They say that one needs to think outside of the box, but how far outside the box should one think? An inch? A meter? A yard? A kilometer? A light year? They say that there is no problem to great that can not be overcome. Do we have the will and the conviction in order to do what must be done, or are we just going to moan, groan, whine, and finger point? Yes the world is becoming an urban jungle and the population is eating up more and more of the Earth’s natural resources, but with the race to outer space is gaining into a full head of steam; all they do is collect a bunch of rocks. Space is supposed to be for the betterment of all of mankind, but all they see is how do they become rich beyond he dreams of avarice. We have the technology to solve humanities problems, but we can not see beyond the smell of green long enough to save our own throats.

    One small step for a man. One giant leap for mankind.

    Instead of looking for a far distant planet (light years away) maybe we should start to develop in our own neck of the galaxy. We keep looking for the perfect planet to colonize that is habitable, but it is a habitable planet would it not be already occupied by who knows what (happy meal of a light snack). We have to learn to make do with the planets that we have, for if we can make it here we can make it any where. Solar development in our life time and beyond. This should be the beginning of the Solar Age and not the end of humanity, for all of these space agencies should come together and work as one in order to maximize the resources in order to achieve a common goal of development and industrialization.

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  18. 18. cbutleruf 3:45 pm 10/12/2010

    This is asinine. Krill and ants act as part of the biosphere while we abuse it ad nauseum. In addition, when their populations grow beyond their tipping point, do you know what happens the them? They are culled by the natural system. Meanwhile, we do all that we can to achieve total dominance over all organisms and it is to our own disadvantage. Maybe you think that you will not be alive for the consequences of our actions, but I argue that many are currently suffering from humanity’s assault – physically, socially and mentally (you can even add in "economically" since many presume that ACTUALLY matters).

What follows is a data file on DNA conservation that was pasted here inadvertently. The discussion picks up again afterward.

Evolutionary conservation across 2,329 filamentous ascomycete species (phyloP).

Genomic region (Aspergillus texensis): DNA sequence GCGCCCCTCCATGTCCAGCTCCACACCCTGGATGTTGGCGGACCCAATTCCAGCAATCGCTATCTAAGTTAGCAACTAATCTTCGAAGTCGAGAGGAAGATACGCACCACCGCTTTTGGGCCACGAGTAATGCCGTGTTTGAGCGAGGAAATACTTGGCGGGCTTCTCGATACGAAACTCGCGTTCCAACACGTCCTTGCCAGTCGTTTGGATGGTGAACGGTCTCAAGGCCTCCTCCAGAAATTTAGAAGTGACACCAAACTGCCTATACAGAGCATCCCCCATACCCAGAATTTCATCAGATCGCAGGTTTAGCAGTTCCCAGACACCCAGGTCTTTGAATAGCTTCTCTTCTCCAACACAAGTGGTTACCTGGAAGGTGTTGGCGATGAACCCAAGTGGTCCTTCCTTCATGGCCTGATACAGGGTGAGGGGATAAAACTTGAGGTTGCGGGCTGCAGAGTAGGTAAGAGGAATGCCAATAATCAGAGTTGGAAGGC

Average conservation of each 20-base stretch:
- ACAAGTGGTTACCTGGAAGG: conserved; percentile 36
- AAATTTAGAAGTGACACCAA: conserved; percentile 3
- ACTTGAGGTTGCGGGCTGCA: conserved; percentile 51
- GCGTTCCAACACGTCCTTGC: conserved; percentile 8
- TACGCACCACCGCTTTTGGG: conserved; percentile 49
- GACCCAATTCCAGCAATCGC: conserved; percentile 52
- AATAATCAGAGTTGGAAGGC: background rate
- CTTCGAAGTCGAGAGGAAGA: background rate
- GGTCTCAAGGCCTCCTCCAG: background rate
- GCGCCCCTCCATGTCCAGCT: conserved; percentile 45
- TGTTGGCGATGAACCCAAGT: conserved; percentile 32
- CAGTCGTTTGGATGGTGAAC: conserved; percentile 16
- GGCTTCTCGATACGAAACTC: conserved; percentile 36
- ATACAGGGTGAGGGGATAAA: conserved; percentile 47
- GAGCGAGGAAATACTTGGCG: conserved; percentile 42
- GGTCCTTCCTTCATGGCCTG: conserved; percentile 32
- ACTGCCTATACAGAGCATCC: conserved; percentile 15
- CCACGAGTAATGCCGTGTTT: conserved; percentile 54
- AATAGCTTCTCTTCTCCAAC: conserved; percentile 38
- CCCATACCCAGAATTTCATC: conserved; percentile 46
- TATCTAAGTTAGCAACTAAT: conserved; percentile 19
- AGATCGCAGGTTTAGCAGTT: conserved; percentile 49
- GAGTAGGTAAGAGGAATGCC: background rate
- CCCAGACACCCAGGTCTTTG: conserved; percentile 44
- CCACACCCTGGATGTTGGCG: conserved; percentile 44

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  19. 19. Hermit 8:14 pm 10/12/2010

    I think the main reason population growth is hard to control is that our consumptive "American Lifestyle" is addicted to population growth. The wealth generated via resource depletion is critical for us to live the consumptive way we do.

    Consider one of the "Three Pillars" of the economy: Housing. What would happen if we only built replacement houses instead of "Developments?" Where would all the carpenters, concrete contractors, etc. work? Where would we get the wealth released when the raw land is turned into a suburb? This works the same way for the other two pillars, Agriculture and Manufacturing: more people = more cars, more food = more wealth (and more opportunity to amass it.)

    We can’t live like this forever and "so far, so good" only works so long. We have to re-create ourselves with sustainable values to replace "greed is good" and conspicuous consumption as a legitimate way to get attention.

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  20. 20. Raghuvanshi1 10:48 pm 10/12/2010

    Most pollution created by developed countries. America is creating 25p.c. total pollution.Population is increasing in developing countries they are creating less pollution how can birth control is effective to control the climate change?

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  21. 21. jtdwyer 1:56 am 10/13/2010

    Sorry I’ve overlooked your question re. potable water supply concerns for so long.

    If you’ve every flown across the U.S. you may have noticed that much of the cropland in the East is neatly divided into rectangular fields. In the West much of the cropland forms circular fields on a dry dirt background. These ‘crop circles’ are produced by huge center pivot irrigation systems that use diesel or electric pumps to bring non-replenished fossil water from ancient aquifers.

    A quick look didn’t find much to support this view but a very small paragraph in Wikepedia:
    "In the middle of the 20th century, the advent of diesel and electric motors led for the first time to systems that could pump groundwater out of major aquifers faster than it was recharged. This can lead to permanent loss of aquifer capacity, decreased water quality, ground subsidence, and other problems. The future of food production in such areas as the North China Plain, the Punjab, and the Great Plains of the US is threatened."